Michiganders know one of the best things about living here is getting to enjoy four distinct seasons, and Autumn is on the way. Days are getting shorter. Soon the air will be crisp, and the forests will start to show their blazing red, orange and yellow fall colors. Taking a Michigan Fall Color Tour is a whole new way to experience all The Mitten State has to offer.
Weather affects when the trees put on their Technicolor show every fall. We had lots of rain in late summer and temperatures are expected to be bit warmer than normal this fall. Forecasters say those two elements will cause colors to peak about a week later than normal this year across the state of Michigan.
Michigan is such a big state you could take a month and follow the fall colors at they peak from from top to bottom. Here’s a region-by-region guide with estimated peak color dates to help you plan your fall color tour.
Upper Peninsula – Peak October 7 – 14
Autumn comes earliest to Michigan’s Upper Peninsula. It’s not hard to find trees in this part of the state where the pristine forests are vast and seemingly endless.The area’s unique landscape provides a dramatic backdrop for fall color.
Head to the Keweenaw Peninsula and drive 41 north, starting at L ‘Anse through Houghton all the way to Copper Harbor at the tip of Michigan’s U.P. Along the way, you’ll have beautiful views of sparkling Lake Superior with several opportunities to stop and enjoy and photograph the fall colors along the shoreline. You’ll find unusual art galleries and unique dinning in all the small towns along the route. If you’re in search of a hardy fall meal, you can’t beat a classic pasty from a local diner. You’ll also be in mining country with several historic sites to visit along the way like the Quincy Mine in Hancock and Fort Wilkins in Copper Harbor. As you near Copper Harbor, trees grow close to the road creating a canopy of color over head. When you reach Copper Harbor, be sure to drive to the top of Brockway Mountain where you’ll get a panoramic view of the lake and peninsula in all its autumn glory.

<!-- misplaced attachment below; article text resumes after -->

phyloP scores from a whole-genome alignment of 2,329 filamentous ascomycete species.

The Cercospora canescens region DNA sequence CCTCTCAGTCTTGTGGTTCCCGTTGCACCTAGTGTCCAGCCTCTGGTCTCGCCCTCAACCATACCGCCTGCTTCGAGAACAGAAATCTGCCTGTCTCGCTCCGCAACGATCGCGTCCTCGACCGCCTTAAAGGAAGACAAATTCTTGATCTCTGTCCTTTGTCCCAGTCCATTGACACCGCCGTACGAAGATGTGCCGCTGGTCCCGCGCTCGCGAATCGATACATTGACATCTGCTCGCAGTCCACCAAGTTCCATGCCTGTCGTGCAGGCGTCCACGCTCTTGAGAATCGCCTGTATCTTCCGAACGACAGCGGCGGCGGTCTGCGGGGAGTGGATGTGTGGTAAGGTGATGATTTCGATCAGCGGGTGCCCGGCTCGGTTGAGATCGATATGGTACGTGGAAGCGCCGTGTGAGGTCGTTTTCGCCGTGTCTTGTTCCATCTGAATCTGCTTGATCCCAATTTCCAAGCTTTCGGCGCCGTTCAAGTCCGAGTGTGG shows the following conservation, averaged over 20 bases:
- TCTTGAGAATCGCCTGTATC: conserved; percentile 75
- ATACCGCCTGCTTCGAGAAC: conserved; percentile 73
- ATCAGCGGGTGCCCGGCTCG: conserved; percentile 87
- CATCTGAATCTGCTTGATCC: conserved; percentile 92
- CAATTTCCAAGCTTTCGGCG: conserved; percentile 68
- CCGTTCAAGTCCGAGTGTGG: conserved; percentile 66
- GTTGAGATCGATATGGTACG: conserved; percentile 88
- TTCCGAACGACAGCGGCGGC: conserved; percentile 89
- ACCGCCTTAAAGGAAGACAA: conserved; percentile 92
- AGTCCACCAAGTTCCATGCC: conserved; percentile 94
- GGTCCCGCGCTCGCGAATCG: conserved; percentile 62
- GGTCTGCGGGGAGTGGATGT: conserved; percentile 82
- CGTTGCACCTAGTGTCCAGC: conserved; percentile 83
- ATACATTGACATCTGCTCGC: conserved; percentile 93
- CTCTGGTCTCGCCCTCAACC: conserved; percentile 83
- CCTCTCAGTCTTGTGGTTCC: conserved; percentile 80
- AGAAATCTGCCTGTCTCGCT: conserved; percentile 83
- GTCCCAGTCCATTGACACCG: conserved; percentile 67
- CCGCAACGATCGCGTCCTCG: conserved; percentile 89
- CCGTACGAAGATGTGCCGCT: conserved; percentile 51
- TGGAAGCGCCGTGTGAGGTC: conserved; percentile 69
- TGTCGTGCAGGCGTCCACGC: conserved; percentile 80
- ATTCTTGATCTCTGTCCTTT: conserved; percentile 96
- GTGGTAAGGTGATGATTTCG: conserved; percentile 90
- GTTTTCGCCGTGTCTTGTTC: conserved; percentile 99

The Upper Peninsula’s many waterfalls also make for some spectacular fall scenery. Head to Alger County where there are no less than 17 stunning waterfalls. Munising Falls is just a short walk from the parking area. You can see Alger Falls at the intersection of M-28 and M-94 without even getting out of your car. Rock River Falls requires a bit of a difficult hike through the woods and is for the more adventurous leaf peeper.
Pictured Rocks National Lakeshore
The U.P. is also home to Pictured Rocks National Lakeshore. Autumn foliage sets the high sandstone cliffs surrounding Lake Superior on fire every year. Kayaking is a popular way to view the scenery as you paddle through caves, past more waterfalls and Miner’s Castle, the famous rock formation. You can also see Pictured Rocks from shore at several viewing locations in the area.
Northern Lower Peninsula – Peak October 14 – 21
Mid-October the Northern Lower Peninsula comes alive with fall color and it features some of the state’s most scenic drives.